# Spreadsheet Warm Up for SSAC Geology of National Parks Modules

This material is replicated on a number of sites as part of the SERC Pedagogic Service Project

#### Summary

This Spreadsheets Across the Curriculum module introduces students to the electronic spreadsheet as a tool for elementary calculation. The module covers some basics, including the components of a spreadsheet, the necessity of an equals symbol for cell formulas, how the mathematical concept of function applies to spreadsheets, and a few mechanical things such as copying and pasting. It also covers some basic quantitative-literacy material that will come up in later modules – order of operation, unit conversions using proportions, order of magnitude, and a few elementary functions. The module is basically a tutorial followed by a hefty end-of-module assignment that elaborates on the QL concepts introduced in the tutorial. The data used in the spreadsheets are areas and numbers of visitors for 25 parks (10 in the tutorial, 15 in one of the end-of-module problems).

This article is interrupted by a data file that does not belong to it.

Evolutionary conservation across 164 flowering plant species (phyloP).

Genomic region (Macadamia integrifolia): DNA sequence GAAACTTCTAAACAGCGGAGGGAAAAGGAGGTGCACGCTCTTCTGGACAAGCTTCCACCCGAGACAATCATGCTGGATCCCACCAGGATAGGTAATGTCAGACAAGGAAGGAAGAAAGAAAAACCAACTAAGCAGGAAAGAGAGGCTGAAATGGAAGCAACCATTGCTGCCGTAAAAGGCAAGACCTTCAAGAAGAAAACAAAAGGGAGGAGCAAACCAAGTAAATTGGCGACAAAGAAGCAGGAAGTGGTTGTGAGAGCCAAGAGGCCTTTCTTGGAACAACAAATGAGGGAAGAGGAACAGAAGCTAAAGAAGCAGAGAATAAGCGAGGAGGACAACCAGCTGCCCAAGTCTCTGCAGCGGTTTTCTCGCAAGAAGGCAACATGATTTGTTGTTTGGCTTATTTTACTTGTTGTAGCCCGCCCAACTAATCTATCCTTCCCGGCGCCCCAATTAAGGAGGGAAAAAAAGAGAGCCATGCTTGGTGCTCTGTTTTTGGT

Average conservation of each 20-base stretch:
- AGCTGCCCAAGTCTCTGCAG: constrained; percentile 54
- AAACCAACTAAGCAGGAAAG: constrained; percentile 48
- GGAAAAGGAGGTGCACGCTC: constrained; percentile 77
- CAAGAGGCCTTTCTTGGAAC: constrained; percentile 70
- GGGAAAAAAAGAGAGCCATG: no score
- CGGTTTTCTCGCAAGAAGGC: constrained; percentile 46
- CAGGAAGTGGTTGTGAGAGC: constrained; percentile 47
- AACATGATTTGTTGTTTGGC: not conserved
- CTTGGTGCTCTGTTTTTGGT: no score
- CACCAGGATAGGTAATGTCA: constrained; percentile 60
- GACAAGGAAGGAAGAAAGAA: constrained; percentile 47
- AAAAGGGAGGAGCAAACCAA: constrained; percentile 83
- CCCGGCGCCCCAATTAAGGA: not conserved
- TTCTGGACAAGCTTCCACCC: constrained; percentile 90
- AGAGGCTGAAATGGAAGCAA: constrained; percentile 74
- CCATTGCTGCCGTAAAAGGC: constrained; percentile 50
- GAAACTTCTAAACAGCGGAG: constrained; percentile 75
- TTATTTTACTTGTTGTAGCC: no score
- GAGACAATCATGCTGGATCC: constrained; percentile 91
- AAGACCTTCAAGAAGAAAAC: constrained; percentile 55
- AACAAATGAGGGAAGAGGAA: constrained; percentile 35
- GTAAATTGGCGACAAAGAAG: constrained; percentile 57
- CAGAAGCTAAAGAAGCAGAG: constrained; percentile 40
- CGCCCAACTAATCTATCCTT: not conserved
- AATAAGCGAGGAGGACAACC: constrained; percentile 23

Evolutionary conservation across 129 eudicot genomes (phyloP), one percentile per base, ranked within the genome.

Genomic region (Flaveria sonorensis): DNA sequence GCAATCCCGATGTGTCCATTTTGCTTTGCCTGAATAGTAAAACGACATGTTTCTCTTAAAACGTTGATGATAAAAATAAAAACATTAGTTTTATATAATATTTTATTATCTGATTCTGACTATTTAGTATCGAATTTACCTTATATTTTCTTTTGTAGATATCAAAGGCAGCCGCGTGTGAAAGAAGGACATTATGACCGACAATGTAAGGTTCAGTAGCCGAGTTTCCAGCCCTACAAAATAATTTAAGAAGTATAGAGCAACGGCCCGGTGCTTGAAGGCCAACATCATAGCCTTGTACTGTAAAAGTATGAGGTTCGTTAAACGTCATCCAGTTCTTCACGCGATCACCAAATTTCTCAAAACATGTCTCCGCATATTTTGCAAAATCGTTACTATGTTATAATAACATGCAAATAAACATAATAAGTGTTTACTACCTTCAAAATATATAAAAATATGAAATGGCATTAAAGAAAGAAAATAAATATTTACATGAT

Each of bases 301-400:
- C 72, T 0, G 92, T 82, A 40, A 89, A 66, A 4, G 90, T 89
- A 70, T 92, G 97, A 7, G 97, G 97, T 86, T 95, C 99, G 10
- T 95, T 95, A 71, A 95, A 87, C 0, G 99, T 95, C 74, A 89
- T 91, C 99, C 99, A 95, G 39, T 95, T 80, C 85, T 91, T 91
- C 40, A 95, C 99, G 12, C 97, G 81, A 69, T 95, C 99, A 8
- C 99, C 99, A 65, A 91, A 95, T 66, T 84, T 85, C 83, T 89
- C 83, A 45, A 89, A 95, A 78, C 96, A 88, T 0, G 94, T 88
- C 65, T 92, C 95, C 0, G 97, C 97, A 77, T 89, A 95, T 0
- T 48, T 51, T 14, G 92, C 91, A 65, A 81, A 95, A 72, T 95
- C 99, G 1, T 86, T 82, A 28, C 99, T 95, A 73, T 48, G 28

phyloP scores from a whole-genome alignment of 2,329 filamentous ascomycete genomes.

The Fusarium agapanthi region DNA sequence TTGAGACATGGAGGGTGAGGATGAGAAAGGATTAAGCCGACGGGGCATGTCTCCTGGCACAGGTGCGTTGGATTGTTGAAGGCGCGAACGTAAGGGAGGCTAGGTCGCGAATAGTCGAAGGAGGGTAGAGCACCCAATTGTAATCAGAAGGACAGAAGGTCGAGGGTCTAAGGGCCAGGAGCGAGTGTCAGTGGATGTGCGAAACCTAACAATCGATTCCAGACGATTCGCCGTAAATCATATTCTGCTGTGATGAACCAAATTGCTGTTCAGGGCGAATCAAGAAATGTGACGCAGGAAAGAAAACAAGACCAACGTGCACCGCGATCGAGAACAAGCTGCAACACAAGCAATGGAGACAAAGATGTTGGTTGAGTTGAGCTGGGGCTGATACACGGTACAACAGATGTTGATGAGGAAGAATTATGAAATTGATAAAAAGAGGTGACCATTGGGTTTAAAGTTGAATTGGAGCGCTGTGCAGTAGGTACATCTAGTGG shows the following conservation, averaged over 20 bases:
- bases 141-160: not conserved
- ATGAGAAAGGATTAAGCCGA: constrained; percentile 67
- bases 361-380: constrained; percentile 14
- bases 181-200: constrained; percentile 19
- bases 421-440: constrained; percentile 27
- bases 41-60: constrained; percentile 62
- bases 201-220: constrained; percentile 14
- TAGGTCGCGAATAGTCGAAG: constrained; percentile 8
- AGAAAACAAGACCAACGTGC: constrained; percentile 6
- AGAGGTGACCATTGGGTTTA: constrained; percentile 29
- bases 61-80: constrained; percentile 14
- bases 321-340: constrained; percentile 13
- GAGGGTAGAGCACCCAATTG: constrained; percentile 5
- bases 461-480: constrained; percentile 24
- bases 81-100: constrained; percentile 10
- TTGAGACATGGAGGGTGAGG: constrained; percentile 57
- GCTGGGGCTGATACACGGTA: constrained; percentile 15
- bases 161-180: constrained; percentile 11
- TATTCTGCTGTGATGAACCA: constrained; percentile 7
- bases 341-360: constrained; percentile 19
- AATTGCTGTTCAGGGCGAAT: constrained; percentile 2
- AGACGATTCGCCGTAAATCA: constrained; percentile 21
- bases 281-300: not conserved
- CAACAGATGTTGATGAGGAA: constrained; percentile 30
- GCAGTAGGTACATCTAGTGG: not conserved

This material is based upon work supported by the National Science Foundation under Grant Number NSF DUE-0836566. Any opinions, findings, and conclusions or recommendations expressed in this material are those of the author(s) and do not necessarily reflect the views of the National Science Foundation.

## Learning Goals

Slide 7 of the module.

### Students will:

• Read an introductory slide pointing out that a course like Geology of National Parks requires some quantitative literacy and that spreadsheets provide an easy and convenient way to work with numbers.

• Read a series of slides introducing the components of a spreadsheet such as cell addresses, the formula bar, and how to enter formulas.

• Create cell formulas to explore what numbers are produced when one combines three numbers in various ways with symbols for addition, subtraction, multiplication, division, and exponentiation.

• Study a pair of slides that build a spreadsheet that lists the areas of ten selected national parks in acres and converts the areas to square miles.